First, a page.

There are monsters. They’re everywhere. Most of the world’s population turns a blind eye even though there’s evidence all over the fucking place. But there are a few people, people like her and Harkins, who fight. Not because they’re noble, and not for the sake of mankind, but because the monsters pissed them off. Or hurt them, in Harkins’ case.

This is the world. Bloodsuckers and beasts lurk in the shadows, the average civvy ignores them, and the men who take up the mantle of war don’t even have enough internal fortitude to hold their bladders. Harkins is the posterboy of the new world order, and he’s holding a bottle of his own warm piss.

What a world.

Masters clears his throat, point down the road. Carter forgets all about her evaluation of humanity and follows the line of his finger. There, slinking across the road no more than 50 meters away, is their target. The vampire, Hugh Delany. He moves with grace, light on his feet, no doubt energized from a recent feeding.

Looking at him, Carter doesn’t feel any sense of hatred. She’s beyond the pale. It no longer matters that one of his kind permanently altered the trajectory of her life. She’s not here for vengeance or closure. She’s not even here because of the paycheck. She’s here because this is what she does. It’s mindless for her, the way some people drive home from work every day by the same route and pull into their driveways one evening only to realize they remember nothing about the entire commute.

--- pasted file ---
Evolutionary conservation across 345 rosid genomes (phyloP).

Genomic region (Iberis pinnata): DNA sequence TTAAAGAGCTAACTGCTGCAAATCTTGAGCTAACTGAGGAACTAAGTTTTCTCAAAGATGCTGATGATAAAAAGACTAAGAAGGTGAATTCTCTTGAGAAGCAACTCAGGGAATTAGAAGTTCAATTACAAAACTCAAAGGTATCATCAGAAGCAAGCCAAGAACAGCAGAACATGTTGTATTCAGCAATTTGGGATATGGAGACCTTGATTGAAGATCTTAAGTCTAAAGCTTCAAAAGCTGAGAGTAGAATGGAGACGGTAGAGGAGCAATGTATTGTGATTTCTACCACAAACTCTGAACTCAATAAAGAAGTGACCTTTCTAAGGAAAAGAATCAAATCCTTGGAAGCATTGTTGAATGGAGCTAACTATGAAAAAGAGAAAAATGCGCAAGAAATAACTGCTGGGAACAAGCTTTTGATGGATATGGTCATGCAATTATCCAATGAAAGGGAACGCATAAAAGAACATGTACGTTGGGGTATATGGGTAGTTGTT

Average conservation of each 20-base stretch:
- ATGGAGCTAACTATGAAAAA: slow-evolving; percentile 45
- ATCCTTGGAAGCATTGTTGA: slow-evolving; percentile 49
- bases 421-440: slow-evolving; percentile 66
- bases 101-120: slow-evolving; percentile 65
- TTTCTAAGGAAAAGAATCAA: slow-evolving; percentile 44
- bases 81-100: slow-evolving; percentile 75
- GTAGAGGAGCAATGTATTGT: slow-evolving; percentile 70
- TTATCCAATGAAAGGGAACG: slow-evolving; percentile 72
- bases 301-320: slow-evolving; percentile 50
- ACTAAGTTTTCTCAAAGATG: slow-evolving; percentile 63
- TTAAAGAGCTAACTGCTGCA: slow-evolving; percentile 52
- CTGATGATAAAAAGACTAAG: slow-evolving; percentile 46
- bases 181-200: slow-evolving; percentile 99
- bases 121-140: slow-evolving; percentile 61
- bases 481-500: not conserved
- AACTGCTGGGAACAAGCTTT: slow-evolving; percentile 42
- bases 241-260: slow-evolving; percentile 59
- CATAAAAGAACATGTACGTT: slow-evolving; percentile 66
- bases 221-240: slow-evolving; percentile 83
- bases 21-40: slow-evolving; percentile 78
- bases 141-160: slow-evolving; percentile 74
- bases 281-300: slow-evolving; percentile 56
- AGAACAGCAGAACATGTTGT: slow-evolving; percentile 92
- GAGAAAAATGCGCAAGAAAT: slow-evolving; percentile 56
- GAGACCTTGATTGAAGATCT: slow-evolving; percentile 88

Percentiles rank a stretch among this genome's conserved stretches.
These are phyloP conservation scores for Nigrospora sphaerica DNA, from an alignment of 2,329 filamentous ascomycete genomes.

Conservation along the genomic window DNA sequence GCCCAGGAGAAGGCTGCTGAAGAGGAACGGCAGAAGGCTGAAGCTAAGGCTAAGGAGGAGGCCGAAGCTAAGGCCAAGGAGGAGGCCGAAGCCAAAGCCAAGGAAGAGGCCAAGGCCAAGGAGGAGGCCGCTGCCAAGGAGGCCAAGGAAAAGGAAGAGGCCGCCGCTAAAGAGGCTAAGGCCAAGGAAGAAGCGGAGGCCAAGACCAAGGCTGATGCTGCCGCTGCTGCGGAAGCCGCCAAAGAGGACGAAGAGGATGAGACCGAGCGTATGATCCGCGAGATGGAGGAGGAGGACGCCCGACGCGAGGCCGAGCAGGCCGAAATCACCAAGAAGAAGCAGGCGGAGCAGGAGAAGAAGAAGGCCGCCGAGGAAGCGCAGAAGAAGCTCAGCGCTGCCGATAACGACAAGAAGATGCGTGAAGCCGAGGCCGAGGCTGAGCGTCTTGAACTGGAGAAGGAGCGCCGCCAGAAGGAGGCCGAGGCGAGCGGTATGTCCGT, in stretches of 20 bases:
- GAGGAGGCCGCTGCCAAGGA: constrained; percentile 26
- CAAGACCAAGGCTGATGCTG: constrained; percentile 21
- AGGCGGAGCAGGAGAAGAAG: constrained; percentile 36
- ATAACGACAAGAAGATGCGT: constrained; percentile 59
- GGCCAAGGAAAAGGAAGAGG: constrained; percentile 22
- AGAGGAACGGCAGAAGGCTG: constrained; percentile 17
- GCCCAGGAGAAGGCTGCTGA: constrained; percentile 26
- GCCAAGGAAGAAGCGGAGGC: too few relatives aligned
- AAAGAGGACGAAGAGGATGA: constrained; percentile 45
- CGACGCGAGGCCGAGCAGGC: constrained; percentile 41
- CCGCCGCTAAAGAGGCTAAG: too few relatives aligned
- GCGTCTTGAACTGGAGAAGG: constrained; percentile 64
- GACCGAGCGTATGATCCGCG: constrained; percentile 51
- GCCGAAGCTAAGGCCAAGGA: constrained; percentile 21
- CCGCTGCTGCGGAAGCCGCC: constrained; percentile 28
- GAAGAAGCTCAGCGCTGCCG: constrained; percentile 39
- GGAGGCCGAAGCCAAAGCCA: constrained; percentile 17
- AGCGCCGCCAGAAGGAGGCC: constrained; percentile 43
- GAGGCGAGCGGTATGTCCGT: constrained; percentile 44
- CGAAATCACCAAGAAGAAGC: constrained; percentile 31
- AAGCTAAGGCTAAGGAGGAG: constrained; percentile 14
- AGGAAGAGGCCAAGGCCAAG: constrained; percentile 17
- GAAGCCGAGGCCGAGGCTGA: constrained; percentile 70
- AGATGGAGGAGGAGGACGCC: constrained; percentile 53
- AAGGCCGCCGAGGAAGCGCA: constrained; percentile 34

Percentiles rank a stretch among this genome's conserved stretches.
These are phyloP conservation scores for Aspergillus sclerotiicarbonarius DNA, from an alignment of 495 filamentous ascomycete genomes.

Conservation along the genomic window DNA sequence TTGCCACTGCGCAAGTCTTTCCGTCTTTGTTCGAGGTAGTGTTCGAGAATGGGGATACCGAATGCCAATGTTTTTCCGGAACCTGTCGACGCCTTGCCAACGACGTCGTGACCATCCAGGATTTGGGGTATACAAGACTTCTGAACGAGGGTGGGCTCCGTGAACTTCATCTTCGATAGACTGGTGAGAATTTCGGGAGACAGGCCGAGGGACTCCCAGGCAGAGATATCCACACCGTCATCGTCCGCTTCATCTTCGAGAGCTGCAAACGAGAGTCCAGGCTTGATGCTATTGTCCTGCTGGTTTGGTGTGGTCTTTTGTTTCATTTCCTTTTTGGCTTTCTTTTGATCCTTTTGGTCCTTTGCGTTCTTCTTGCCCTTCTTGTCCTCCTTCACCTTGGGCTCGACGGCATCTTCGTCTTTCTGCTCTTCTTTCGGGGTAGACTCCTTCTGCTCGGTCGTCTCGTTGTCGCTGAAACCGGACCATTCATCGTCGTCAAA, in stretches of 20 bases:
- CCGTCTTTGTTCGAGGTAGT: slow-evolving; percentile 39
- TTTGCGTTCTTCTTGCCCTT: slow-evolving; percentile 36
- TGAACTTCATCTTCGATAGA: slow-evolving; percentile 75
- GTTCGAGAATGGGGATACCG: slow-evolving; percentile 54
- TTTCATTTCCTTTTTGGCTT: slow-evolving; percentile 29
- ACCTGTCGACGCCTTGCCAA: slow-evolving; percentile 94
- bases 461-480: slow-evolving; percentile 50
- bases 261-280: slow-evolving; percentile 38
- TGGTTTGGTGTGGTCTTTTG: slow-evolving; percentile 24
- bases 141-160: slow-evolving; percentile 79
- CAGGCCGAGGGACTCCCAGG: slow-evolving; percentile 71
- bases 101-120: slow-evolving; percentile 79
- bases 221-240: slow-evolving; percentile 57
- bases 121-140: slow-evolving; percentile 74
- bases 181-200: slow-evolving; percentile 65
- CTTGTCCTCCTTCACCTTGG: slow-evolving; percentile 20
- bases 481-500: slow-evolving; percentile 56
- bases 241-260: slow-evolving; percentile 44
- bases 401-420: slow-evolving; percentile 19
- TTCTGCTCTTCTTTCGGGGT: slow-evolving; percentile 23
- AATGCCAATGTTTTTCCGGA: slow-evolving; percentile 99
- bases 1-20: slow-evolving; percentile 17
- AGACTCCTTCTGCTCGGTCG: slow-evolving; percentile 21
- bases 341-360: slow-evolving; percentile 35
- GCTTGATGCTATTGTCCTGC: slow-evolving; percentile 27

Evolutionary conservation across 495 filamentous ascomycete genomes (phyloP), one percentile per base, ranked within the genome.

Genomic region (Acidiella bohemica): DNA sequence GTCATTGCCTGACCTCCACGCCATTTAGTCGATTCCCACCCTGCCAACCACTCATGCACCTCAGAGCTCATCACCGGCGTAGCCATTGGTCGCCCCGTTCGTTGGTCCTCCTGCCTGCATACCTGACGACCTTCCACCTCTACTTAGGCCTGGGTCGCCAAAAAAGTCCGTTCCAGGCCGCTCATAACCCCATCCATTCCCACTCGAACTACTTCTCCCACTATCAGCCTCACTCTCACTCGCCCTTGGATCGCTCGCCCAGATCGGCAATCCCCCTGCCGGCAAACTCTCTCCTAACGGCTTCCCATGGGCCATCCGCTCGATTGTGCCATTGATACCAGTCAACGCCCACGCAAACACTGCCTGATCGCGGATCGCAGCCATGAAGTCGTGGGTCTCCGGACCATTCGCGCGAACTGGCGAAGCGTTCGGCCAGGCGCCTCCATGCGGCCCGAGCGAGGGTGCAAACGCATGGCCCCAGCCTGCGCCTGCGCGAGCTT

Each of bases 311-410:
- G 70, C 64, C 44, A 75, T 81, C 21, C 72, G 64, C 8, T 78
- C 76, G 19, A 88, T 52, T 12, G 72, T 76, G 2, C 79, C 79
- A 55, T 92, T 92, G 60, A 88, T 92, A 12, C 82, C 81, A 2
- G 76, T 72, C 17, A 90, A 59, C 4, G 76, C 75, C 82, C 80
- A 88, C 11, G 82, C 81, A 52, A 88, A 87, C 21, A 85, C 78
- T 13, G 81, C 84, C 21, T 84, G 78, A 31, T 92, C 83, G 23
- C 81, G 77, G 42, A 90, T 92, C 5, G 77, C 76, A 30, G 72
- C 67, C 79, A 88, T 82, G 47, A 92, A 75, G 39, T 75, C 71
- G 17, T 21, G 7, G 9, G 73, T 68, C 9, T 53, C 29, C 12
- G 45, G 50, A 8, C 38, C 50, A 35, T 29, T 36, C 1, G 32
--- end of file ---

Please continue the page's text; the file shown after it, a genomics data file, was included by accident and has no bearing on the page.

She’ll do what she’s done dozens of times before. She’ll slit his throat first, more a psychological attack than anything else. She’s yet to meet the blood sucker who doesn’t instinctively react as though the wound were mortal. Then she’ll hit him with the stake. In the movies, that’s all it takes, but she knows better. Next, she’ll take the head. That’s the hard part. They’re usually still kicking, and if you don’t have a fucking executioner’s axe you have to work the blade a fair bit to slip it between the vertebrae and severe the spinal cord. She’ll stuff his mouth with the host (not holy water) and hand the head off the the trainee. Then she and Harkins will lug the body out into the backyard with the trainee following behind. They’ll set it all in the sun and watch it smolder until it turns black and crispy. Then they’ll bag it, call Masters, and bring the charred remains back to HQ for full disposal.

Gun, fun and sun. That’s what she calls it, even though it’s something of a misnomer. If things go smoothly, there won’t be any gun fire, and she can’t even remember the last time she regarded any activity as ‘fun’ and actually meant it. There will be sun, though. At least that part is true.

They wait until the mark is in his house, and then they wait a bit longer. The tension builds, yada, yada, yada. Carter has her hand on the sliding door, ready to get down to business, when the trainee speaks.

The fucking trainee. Her words serve a twin purpose. They piss Carter off. That’s the first. The second is this. They make all three of the van’s other occupants pause and consider the very nature of their mission.

Fuck, fuck, fuck.

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About Ash Martin
Ash Martin writes dark fantasy and horror, has a thing for classic monster legends, Nordic mythology, coffee, and sarcasm, and is currently working on multiple books.